This article presents a discourse on the incorporation of organizational factors into probabilistic risk assessment (PRA)/probabilistic safety assessment (PSA), a topic of debate since the 1980s that has spurred discussions among industry, regulatory agencies, and the research community. The main contributions of this article include (1) identifying the four key open questions associated with this topic; (2) framing ongoing debates by considering differing perspectives around each question; (3) offering a categorical review of existing studies on this topic to justify the selection of each question and to analyze the challenges related to each perspective; and (4) highlighting the directions of research required to reach a final resolution for each question. The four key questions are: (I) How significant is the contribution of organizational factors to accidents and incidents? (II) How critical, with respect to improving risk assessment, is the explicit incorporation of organizational factors into PRA? (III) What theoretical bases are needed for explicit incorporation of organizational factors into PRA? (IV) What methodological bases are needed for the explicit incorporation of organizational factors into PRA? Questions I and II mainly analyze PRA literature from the nuclear domain. For Questions III and IV, a broader review and categorization is conducted of those existing cross-disciplinary studies that have evaluated the effects of organizational factors on safety (not solely PRA-based) to shed more light on future research needs.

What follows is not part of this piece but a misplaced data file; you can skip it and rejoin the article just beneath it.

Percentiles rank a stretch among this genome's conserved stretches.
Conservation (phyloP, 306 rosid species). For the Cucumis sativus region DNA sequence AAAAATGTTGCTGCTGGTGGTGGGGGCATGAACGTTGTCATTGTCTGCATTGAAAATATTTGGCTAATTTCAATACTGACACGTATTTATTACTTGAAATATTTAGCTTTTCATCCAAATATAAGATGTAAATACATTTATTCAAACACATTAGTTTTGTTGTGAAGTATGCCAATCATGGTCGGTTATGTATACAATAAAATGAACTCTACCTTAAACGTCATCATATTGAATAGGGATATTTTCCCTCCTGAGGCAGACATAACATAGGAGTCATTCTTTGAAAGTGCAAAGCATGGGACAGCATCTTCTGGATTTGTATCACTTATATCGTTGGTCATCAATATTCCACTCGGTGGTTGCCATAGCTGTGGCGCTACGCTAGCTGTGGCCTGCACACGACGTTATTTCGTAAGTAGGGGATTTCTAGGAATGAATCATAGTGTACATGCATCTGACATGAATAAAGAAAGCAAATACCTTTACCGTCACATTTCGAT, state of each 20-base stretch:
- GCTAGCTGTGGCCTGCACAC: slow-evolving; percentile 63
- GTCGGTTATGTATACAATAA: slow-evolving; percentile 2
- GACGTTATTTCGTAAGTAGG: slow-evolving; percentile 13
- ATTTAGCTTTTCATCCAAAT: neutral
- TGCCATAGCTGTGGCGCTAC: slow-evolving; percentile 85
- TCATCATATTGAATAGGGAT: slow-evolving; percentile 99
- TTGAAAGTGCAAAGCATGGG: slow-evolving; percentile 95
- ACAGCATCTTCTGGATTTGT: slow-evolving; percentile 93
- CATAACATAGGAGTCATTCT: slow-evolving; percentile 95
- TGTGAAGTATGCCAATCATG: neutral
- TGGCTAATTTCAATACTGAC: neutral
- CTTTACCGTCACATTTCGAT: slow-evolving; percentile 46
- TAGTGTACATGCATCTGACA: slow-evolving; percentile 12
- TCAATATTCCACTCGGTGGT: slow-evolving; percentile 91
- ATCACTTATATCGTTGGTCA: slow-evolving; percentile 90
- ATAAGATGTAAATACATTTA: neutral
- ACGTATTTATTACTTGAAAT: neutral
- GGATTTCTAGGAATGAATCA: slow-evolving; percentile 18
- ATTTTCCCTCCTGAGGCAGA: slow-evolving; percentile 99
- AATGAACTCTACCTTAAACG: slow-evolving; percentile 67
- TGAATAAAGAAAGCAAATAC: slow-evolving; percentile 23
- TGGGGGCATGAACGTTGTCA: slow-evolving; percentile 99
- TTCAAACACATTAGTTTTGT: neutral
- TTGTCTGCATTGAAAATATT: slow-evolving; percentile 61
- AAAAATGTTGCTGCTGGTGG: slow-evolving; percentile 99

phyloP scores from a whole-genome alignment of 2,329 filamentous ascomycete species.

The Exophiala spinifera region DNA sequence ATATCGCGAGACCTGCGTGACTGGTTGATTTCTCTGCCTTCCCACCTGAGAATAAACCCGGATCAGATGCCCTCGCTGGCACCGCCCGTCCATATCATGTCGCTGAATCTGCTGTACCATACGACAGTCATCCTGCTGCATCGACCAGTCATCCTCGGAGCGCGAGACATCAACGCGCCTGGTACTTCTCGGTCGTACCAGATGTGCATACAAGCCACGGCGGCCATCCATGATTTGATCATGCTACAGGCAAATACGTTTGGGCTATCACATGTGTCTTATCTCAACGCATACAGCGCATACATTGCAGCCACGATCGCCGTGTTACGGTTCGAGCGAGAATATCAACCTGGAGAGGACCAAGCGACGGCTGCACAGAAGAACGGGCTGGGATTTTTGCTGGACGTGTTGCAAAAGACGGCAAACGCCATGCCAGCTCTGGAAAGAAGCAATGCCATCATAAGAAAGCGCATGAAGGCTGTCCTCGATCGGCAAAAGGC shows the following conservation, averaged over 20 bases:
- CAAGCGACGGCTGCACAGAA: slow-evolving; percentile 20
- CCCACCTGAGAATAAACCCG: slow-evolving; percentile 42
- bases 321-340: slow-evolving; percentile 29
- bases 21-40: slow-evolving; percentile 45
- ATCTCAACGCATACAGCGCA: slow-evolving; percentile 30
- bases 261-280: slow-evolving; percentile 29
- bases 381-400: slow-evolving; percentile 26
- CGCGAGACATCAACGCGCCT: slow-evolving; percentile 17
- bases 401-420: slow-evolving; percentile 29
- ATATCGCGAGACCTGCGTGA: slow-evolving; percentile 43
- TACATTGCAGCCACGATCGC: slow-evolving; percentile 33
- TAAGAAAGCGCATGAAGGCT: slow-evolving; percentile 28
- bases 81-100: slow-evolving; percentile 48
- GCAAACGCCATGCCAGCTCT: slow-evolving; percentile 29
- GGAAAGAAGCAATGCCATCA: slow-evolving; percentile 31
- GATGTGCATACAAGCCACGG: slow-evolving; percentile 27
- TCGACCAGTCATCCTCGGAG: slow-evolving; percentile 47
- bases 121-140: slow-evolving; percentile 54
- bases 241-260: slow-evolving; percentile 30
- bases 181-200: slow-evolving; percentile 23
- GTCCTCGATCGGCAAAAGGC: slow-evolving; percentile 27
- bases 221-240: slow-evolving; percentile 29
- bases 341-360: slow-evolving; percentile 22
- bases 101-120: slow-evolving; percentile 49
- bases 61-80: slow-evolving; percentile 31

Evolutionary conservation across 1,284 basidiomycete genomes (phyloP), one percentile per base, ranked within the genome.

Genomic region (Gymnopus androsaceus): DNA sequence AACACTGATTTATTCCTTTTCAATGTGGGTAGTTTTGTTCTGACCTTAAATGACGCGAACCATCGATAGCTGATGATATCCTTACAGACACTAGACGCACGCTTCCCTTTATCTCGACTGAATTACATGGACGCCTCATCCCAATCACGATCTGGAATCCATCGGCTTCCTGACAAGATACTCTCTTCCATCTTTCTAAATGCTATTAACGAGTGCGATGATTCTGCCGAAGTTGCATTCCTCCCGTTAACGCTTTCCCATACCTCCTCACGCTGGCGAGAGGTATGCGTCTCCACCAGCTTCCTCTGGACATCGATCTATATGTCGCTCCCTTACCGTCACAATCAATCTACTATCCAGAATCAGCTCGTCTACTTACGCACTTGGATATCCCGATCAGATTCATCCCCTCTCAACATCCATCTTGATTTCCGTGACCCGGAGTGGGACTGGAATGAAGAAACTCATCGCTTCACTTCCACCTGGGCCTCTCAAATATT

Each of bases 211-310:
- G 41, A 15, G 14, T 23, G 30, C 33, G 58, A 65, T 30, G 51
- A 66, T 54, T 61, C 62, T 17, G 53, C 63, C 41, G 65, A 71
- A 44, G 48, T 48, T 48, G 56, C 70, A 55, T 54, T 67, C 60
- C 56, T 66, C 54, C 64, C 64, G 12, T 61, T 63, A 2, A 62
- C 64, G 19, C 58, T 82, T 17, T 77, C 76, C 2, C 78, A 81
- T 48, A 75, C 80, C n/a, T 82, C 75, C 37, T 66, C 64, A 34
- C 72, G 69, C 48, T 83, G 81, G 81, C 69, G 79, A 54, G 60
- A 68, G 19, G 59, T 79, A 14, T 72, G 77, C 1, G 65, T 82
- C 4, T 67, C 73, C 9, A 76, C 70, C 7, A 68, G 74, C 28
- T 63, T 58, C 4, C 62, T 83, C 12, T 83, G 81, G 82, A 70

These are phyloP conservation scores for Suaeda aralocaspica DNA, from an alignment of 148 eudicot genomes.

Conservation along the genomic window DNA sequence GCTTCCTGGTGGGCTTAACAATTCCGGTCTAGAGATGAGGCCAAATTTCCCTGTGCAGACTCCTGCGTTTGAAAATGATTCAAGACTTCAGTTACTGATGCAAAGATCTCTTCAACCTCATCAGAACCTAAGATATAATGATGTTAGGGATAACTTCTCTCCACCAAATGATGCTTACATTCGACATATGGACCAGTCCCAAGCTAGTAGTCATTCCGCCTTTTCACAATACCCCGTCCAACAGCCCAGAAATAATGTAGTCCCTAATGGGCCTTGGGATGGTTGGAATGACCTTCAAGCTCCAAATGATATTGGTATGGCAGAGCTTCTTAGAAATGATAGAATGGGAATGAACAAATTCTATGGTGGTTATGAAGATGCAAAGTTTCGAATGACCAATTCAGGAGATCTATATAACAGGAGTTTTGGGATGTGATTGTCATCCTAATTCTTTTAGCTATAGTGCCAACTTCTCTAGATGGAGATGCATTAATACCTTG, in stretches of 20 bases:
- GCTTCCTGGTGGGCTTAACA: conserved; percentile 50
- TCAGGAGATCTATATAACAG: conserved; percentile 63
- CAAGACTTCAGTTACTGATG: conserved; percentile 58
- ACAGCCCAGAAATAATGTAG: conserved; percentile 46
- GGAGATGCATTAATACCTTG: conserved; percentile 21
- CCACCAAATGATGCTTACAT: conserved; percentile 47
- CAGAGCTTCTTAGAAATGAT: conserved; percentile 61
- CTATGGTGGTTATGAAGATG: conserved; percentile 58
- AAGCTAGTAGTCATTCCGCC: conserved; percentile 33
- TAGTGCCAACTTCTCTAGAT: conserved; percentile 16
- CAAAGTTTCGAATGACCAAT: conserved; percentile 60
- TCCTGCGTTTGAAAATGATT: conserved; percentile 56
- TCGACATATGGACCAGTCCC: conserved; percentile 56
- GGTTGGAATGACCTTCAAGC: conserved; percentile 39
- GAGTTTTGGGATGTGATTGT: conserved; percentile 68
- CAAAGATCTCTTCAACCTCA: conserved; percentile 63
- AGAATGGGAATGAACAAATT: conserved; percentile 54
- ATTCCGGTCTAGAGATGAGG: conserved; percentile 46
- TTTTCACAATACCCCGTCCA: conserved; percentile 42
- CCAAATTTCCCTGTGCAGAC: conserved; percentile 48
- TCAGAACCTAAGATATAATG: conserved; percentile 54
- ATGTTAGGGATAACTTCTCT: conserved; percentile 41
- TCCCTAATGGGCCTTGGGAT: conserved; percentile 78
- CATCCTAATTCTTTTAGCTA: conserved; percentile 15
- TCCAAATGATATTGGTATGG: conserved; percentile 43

- Human reliability analysis (HRA)
- organizational factors
- probabilistic risk assessment (PRA)
- probabilistic safety assessment (PSA)
ASJC Scopus subject areas
- Safety, Risk, Reliability and Quality
- Physiology (medical)